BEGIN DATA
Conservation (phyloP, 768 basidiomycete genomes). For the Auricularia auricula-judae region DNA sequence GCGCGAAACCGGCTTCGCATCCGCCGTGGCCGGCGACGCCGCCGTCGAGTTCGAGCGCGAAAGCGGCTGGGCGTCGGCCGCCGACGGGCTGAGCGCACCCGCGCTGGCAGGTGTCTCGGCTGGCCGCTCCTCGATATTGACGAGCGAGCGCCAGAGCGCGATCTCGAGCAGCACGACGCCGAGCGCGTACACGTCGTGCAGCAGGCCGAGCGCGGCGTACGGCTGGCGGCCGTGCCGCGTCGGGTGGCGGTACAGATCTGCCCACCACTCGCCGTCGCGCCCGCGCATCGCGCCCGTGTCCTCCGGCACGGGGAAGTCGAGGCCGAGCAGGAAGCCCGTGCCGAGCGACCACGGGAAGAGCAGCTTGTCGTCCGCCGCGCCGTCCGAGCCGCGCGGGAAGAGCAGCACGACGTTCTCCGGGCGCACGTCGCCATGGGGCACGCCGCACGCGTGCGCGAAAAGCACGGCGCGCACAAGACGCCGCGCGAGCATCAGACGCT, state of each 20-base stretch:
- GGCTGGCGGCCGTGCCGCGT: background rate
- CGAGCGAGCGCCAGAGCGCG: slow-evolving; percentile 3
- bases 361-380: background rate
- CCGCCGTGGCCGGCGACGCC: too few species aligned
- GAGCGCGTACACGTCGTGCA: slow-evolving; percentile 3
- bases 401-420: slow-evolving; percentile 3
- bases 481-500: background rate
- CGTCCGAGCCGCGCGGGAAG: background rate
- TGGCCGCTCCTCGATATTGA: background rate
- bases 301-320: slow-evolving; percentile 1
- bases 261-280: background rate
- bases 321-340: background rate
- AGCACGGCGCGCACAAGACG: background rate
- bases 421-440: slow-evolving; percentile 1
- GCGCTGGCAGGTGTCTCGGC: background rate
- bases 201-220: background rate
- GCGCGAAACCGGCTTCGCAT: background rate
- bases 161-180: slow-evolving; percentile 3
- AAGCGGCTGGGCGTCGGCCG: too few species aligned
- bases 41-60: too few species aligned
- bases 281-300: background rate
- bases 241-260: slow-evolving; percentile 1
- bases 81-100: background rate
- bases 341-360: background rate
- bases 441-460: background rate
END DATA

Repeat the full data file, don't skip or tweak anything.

Conservation (phyloP, 768 basidiomycete genomes). For the Auricularia auricula-judae region DNA sequence GCGCGAAACCGGCTTCGCATCCGCCGTGGCCGGCGACGCCGCCGTCGAGTTCGAGCGCGAAAGCGGCTGGGCGTCGGCCGCCGACGGGCTGAGCGCACCCGCGCTGGCAGGTGTCTCGGCTGGCCGCTCCTCGATATTGACGAGCGAGCGCCAGAGCGCGATCTCGAGCAGCACGACGCCGAGCGCGTACACGTCGTGCAGCAGGCCGAGCGCGGCGTACGGCTGGCGGCCGTGCCGCGTCGGGTGGCGGTACAGATCTGCCCACCACTCGCCGTCGCGCCCGCGCATCGCGCCCGTGTCCTCCGGCACGGGGAAGTCGAGGCCGAGCAGGAAGCCCGTGCCGAGCGACCACGGGAAGAGCAGCTTGTCGTCCGCCGCGCCGTCCGAGCCGCGCGGGAAGAGCAGCACGACGTTCTCCGGGCGCACGTCGCCATGGGGCACGCCGCACGCGTGCGCGAAAAGCACGGCGCGCACAAGACGCCGCGCGAGCATCAGACGCT, state of each 20-base stretch:
- GGCTGGCGGCCGTGCCGCGT: background rate
- CGAGCGAGCGCCAGAGCGCG: slow-evolving; percentile 3
- bases 361-380: background rate
- CCGCCGTGGCCGGCGACGCC: too few species aligned
- GAGCGCGTACACGTCGTGCA: slow-evolving; percentile 3
- bases 401-420: slow-evolving; percentile 3
- bases 481-500: background rate
- CGTCCGAGCCGCGCGGGAAG: background rate
- TGGCCGCTCCTCGATATTGA: background rate
- bases 301-320: slow-evolving; percentile 1
- bases 261-280: background rate
- bases 321-340: background rate
- AGCACGGCGCGCACAAGACG: background rate
- bases 421-440: slow-evolving; percentile 1
- GCGCTGGCAGGTGTCTCGGC: background rate
- bases 201-220: background rate
- GCGCGAAACCGGCTTCGCAT: background rate
- bases 161-180: slow-evolving; percentile 3
- AAGCGGCTGGGCGTCGGCCG: too few species aligned
- bases 41-60: too few species aligned
- bases 281-300: background rate
- bases 241-260: slow-evolving; percentile 1
- bases 81-100: background rate
- bases 341-360: background rate
- bases 441-460: background rate